Can you really say you love someone without showering him/her with gifts on an important day as Valentine’s? And if you decide to attribute your inability to cash crunch will your excuse fly? These and many more issues occupied my mind yesterday as I thought about the day and the difficulties Nigerians are passing through to eke out a living. Right now, things are so hard in this country that men are afraid to date women talk less of getting married. Fear of where the next meal will come from is visible in almost every home, except perhaps, those of the nouve riche. Even then, there are ways to celebrate Valentine without emptying one’s pocket. How about giving roasted bole ( plantain) and groundnut, or natural flowers? You will be amazed how such gifts will be received.
All over the world, February 14 is observed as Valentines’ Day. On such days, people exhibit love for one another by sending cards, letters, text messages, flowers and arranging meals in restaurants or romantic nights in hotels. People who would like to have a romantic relationship with somebody use the occasion to make this known, often anonymously. Valentine’s cards are often decorated with images of hearts, red roses or Cupid. Common Valentine gifts are flowers, chocolates, candy, lingerie and champagne or sparkling wine. However, some give exotic gifts such as jewelry and electronics.
Nigeria is not left out of this frenzy. While driving through the streets of Lagos yesterday morning and Abuja at night, I noticed a very ‘colourful’ trend. A lot more people, so it seemed, put on red outfits. People do wear red clothes naturally but being Valentine’s Day made the trend much more auspicious. The normally not congested streets of Abuja had most of its fast food joints, restaraunts and recreational outfits (gardens) stretched to very uncomfortable limits. It was not unusual to see two lovebirds queuing for hours just to buy meat pie, shawarma, ice cream and soft drinks; and after the food and drinks had been bought, there was no space for the love birds to sit and relax, as all seats were already taken. They had to make do with relaxing on a parked vehicle.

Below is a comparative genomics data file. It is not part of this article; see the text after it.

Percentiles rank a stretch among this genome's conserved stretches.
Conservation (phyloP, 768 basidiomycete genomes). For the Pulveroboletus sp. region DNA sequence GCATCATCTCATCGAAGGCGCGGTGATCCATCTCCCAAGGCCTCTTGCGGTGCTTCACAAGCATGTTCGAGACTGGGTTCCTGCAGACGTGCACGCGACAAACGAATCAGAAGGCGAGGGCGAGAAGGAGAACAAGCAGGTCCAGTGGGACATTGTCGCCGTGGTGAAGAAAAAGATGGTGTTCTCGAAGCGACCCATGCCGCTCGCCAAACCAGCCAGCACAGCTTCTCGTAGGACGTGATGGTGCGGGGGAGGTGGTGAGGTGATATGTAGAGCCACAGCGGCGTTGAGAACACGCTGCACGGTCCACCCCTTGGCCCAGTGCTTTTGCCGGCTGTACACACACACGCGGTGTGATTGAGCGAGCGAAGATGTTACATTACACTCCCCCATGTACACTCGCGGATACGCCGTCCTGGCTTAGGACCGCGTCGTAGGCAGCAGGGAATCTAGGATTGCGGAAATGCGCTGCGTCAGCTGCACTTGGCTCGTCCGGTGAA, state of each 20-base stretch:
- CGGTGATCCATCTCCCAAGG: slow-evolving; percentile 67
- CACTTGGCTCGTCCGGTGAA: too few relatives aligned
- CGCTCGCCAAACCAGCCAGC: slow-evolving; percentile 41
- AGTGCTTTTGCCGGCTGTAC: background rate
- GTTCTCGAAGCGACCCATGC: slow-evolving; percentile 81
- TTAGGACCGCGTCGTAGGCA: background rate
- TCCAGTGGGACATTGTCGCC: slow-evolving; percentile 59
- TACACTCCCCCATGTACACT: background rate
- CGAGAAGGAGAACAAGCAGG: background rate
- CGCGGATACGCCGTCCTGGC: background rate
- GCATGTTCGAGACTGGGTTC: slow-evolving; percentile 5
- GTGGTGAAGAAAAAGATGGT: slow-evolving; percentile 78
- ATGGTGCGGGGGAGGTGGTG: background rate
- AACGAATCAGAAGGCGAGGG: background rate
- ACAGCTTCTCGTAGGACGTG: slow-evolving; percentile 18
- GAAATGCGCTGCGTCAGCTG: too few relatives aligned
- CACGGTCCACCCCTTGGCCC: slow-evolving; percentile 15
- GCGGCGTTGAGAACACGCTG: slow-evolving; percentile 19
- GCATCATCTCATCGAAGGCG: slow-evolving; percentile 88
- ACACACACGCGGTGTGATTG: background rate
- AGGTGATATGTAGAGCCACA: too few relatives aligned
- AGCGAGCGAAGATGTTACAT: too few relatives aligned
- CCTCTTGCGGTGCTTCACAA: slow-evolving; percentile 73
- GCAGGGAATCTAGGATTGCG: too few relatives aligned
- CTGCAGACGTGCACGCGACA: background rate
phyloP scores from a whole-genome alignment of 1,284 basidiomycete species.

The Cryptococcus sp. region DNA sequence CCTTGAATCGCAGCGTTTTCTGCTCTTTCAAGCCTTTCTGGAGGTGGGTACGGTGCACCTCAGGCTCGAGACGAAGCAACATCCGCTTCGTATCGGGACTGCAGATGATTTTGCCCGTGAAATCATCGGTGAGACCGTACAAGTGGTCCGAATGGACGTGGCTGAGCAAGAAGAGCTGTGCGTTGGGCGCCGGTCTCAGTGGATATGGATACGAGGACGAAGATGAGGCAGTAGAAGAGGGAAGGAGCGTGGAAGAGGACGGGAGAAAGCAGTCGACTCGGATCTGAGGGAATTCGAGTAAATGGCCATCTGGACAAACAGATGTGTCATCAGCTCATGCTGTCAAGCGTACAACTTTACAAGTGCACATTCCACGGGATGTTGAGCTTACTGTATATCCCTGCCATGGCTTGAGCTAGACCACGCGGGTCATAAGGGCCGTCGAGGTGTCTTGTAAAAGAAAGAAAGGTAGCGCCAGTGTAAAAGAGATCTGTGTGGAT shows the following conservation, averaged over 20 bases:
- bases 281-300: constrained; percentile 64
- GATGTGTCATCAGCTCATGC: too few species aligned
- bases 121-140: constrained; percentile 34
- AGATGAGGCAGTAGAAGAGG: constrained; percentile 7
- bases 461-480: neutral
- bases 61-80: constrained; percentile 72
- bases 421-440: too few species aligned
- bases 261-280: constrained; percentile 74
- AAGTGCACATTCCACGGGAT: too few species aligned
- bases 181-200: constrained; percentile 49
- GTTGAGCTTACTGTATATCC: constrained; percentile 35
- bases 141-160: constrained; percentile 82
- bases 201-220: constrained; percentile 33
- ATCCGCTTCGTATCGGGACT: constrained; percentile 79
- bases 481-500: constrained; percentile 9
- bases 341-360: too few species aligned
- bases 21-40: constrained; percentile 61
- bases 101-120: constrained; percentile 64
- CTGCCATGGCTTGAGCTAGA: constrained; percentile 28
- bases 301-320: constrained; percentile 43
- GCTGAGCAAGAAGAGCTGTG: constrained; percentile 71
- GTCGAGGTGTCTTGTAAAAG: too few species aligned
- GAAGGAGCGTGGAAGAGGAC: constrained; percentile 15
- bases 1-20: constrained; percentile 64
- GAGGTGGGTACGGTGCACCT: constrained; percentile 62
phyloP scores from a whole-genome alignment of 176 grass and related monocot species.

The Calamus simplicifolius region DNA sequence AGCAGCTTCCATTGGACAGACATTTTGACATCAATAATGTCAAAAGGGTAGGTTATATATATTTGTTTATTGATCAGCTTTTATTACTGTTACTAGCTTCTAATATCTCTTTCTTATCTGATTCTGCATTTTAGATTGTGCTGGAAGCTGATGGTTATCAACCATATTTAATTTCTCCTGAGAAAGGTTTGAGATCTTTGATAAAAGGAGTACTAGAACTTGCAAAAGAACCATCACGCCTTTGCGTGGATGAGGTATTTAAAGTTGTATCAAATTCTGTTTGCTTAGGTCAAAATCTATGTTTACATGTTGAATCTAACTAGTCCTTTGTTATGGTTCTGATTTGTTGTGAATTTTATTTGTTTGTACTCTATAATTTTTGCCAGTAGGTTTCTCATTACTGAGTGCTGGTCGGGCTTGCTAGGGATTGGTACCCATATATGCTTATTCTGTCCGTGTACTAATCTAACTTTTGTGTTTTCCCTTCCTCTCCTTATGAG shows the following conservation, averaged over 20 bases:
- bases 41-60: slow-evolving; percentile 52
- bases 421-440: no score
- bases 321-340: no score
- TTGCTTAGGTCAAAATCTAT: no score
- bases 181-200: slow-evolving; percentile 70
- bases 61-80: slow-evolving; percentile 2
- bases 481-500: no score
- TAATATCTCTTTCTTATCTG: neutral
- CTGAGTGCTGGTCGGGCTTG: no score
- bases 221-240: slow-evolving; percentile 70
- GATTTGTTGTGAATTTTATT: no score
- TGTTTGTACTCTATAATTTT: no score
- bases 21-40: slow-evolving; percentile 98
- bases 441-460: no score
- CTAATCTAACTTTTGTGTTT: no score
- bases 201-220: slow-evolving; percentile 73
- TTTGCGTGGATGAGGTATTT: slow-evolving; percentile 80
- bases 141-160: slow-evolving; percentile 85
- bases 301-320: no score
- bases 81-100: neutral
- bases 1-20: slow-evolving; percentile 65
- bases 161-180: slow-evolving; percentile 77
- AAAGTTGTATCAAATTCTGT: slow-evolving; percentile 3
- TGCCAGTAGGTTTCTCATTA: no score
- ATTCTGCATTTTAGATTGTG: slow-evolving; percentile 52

When my generation was much younger, Valentine’s Day was largely an elitist celebration so to say. Its main celebrants were the middle to higher class couples who could afford some of the expensive romantic goodies that came with the event. Today, the celebration of Valentine’s Day cuts across all strata of Nigeria’s urban population, workers, students, pupils, even the 24hour house wife would wish to be part of the fun.
But how did all these come about? Valentine’s Day started in the time of the Roman Empire. In ancient Rome, February 14th was a holiday to honour Juno. Juno was the Queen of the Roman Gods and Goddesses. The Romans also knew her as the Goddess of women and marriage. The following day, February 15th, began the Feast of Lupercalia.
The lives of young boys and girls were strictly separate. However, one of the customs of the young people was name drawing. On the eve of the festival of Lupercalia the names of Roman girls were written on slips of paper and placed into jar. Each young man would draw a girl’s name from the jar and would thereafter be partners for the duration of the festival with the girl whom he selected. Sometimes, the pairing of the children lasted an entire year, and often, they would fall in love and would later marry.